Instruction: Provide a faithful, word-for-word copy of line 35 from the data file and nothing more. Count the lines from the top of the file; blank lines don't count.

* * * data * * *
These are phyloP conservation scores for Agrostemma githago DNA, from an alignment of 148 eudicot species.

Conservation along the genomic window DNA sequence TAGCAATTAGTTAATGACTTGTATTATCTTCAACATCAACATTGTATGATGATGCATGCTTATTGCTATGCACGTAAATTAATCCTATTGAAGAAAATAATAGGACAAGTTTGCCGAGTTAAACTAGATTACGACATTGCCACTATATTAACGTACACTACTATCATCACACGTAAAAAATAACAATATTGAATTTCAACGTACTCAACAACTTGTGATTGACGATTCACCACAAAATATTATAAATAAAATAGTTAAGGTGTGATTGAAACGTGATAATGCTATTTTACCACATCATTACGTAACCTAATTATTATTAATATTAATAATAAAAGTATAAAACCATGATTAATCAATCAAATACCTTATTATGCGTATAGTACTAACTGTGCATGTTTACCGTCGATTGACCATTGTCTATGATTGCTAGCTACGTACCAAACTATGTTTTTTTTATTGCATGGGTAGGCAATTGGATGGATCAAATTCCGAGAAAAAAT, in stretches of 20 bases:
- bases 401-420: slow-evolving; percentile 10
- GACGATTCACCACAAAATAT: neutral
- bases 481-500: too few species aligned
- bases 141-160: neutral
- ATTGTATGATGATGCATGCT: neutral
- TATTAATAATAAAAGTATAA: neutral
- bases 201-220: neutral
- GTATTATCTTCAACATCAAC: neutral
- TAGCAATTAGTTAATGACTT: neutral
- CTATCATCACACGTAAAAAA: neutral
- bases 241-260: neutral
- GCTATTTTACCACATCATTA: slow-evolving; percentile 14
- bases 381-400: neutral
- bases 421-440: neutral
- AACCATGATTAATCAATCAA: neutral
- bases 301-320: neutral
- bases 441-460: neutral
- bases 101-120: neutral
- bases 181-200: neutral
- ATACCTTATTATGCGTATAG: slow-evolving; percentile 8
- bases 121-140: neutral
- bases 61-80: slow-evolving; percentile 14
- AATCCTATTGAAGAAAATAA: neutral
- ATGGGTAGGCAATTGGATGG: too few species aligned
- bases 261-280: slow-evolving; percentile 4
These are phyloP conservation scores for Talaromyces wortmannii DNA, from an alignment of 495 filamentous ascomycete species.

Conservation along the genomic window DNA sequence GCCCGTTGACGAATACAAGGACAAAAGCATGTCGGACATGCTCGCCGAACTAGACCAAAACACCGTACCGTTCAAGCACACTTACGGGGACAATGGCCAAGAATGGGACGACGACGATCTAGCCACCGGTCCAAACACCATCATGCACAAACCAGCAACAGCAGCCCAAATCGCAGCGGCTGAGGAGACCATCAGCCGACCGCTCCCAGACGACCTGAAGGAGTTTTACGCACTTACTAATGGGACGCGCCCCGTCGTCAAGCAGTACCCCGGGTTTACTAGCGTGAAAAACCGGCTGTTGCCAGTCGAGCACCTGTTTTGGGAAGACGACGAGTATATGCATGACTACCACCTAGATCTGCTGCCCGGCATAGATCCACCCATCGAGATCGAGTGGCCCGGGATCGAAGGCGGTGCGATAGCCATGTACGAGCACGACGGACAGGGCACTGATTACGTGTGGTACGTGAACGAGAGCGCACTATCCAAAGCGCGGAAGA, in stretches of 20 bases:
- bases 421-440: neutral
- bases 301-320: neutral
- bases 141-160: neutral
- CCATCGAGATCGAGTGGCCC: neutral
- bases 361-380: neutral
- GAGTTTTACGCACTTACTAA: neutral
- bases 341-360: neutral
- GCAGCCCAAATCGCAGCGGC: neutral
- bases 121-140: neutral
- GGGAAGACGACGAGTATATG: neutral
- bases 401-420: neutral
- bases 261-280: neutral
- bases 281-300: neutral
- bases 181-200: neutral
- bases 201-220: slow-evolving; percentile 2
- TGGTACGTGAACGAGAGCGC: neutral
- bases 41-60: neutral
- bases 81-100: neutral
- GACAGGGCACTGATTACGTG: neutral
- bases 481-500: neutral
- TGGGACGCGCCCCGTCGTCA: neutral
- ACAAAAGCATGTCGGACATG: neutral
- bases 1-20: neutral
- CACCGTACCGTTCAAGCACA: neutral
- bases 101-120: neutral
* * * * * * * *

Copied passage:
- GAGTTTTACGCACTTACTAA: neutral